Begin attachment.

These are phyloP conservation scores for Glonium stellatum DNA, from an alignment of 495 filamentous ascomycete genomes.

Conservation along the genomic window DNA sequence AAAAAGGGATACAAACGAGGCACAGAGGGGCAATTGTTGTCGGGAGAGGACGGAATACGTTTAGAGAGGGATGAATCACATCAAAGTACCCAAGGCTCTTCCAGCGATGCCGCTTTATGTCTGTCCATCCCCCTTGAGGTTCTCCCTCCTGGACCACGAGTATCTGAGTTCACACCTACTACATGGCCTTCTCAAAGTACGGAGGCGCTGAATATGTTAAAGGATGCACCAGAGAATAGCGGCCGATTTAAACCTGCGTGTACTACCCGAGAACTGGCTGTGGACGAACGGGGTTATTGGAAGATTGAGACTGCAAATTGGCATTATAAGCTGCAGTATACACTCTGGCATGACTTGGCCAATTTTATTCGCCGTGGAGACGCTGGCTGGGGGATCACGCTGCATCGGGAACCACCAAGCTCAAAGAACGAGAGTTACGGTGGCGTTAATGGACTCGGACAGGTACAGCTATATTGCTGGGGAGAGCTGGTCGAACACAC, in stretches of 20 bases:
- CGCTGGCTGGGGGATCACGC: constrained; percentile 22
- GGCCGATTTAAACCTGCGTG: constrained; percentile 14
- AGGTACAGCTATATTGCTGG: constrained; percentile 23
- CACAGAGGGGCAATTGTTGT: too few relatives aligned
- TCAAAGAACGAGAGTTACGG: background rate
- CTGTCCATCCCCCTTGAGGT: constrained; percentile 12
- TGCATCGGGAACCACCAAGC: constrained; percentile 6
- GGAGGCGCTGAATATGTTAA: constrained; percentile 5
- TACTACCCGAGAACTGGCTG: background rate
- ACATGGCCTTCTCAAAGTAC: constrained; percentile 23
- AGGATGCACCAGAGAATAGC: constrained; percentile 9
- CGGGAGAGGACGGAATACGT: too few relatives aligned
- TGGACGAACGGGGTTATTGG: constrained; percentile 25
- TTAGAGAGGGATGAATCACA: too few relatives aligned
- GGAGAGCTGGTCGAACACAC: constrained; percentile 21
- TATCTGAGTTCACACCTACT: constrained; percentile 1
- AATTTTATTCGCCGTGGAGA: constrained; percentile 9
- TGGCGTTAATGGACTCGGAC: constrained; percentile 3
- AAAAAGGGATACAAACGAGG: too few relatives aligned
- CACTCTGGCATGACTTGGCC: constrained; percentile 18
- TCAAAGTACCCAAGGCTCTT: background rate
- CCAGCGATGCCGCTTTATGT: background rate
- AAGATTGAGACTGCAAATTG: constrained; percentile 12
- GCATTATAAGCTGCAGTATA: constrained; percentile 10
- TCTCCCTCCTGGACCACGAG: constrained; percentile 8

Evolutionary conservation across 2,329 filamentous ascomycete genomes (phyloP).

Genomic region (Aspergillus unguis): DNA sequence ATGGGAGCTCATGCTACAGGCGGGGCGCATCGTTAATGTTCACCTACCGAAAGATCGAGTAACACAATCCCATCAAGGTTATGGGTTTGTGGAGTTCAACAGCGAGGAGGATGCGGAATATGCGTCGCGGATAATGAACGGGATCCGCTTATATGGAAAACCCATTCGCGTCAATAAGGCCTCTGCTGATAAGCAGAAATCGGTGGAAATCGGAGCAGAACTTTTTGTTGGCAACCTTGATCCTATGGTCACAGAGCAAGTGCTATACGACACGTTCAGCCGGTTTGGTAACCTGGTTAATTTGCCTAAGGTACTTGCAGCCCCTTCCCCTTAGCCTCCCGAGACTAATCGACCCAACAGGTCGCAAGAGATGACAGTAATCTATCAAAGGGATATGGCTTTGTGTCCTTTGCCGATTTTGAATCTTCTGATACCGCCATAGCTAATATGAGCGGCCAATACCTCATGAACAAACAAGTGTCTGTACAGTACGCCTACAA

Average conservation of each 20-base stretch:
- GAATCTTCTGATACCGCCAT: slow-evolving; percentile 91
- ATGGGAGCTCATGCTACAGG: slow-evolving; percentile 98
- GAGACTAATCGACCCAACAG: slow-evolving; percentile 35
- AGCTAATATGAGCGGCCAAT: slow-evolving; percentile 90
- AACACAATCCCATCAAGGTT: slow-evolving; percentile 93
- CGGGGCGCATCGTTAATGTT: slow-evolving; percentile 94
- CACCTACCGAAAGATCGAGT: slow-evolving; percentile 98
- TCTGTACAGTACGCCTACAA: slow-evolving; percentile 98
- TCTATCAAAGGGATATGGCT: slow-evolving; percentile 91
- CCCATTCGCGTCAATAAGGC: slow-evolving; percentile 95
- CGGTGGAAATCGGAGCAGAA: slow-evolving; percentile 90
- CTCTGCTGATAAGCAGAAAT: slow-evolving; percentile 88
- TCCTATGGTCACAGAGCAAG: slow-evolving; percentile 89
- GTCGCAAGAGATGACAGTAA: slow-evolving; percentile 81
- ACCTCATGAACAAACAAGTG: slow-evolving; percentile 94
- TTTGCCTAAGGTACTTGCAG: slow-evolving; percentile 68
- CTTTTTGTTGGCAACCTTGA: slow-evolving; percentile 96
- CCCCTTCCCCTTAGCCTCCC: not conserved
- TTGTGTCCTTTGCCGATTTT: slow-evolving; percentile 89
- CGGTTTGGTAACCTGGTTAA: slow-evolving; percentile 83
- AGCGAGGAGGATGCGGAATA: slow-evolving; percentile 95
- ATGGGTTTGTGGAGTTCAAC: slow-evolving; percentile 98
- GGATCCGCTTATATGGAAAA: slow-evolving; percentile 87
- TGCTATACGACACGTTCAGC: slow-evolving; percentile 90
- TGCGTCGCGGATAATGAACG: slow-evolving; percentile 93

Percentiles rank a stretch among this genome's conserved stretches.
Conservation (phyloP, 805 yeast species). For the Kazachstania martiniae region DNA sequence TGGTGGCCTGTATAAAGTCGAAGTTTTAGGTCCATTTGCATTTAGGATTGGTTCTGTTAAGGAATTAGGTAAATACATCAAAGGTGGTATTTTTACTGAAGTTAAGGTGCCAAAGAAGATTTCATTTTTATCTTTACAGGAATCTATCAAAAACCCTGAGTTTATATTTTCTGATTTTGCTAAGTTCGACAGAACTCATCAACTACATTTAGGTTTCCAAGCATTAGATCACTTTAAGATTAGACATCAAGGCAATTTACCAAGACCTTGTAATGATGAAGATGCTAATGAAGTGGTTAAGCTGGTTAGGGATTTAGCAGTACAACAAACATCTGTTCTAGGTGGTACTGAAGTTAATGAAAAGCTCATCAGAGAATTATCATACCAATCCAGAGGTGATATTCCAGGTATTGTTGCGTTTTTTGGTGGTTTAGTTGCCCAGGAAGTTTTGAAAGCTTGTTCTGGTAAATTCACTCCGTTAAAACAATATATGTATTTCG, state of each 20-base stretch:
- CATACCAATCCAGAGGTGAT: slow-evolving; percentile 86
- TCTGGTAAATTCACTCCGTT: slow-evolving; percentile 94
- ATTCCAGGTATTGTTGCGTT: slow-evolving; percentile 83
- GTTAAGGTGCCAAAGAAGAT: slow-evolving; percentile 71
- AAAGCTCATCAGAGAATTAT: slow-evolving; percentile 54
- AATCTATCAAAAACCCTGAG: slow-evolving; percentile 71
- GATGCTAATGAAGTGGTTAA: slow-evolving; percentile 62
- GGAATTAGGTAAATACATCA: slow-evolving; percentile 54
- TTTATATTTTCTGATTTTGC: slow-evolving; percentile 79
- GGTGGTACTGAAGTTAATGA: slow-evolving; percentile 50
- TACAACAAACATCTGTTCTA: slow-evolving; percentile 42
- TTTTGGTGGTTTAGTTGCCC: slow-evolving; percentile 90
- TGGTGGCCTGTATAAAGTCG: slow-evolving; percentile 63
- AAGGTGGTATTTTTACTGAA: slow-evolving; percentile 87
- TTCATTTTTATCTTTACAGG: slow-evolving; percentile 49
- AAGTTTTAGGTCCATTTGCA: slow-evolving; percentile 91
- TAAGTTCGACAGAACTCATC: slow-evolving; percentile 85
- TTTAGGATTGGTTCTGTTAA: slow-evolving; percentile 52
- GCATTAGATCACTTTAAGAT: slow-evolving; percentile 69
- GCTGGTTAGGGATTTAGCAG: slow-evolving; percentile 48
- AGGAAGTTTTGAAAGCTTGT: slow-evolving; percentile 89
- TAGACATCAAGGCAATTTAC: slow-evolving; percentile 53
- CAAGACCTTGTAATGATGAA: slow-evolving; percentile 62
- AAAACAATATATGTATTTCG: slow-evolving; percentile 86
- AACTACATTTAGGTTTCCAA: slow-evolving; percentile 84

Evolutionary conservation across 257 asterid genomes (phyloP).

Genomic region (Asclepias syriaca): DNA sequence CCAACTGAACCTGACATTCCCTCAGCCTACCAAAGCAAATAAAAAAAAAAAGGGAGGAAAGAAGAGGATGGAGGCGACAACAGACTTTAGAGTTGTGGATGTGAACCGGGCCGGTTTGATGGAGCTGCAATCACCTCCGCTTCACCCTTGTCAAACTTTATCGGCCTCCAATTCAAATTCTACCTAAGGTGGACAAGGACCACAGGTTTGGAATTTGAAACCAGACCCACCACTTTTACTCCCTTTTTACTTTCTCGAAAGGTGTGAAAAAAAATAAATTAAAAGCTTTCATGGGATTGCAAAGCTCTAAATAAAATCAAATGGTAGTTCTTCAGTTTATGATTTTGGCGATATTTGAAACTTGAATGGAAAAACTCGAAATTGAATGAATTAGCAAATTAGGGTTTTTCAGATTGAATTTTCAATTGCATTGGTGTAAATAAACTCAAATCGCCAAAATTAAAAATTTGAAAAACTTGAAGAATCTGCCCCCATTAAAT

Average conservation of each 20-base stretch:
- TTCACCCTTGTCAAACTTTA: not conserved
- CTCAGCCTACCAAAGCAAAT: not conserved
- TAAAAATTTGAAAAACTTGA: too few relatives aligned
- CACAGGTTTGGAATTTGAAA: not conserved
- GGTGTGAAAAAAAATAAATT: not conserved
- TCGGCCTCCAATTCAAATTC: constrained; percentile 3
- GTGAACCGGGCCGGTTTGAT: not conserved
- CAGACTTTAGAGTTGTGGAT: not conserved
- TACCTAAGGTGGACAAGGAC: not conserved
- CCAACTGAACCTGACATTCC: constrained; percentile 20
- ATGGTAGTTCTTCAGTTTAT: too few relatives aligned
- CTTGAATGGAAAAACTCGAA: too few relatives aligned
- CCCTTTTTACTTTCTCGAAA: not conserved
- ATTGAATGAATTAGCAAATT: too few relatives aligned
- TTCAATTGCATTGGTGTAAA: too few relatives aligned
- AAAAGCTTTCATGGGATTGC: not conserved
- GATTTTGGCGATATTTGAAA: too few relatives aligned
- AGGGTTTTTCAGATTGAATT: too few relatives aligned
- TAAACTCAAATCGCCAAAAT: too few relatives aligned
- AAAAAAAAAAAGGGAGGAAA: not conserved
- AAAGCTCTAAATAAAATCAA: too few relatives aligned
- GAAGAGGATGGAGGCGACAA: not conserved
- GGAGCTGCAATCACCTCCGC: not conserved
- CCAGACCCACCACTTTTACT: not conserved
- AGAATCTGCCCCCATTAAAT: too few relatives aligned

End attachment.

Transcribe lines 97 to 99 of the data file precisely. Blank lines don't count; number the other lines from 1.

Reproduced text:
- CTTGAATGGAAAAACTCGAA: too few relatives aligned
- CCCTTTTTACTTTCTCGAAA: not conserved
- ATTGAATGAATTAGCAAATT: too few relatives aligned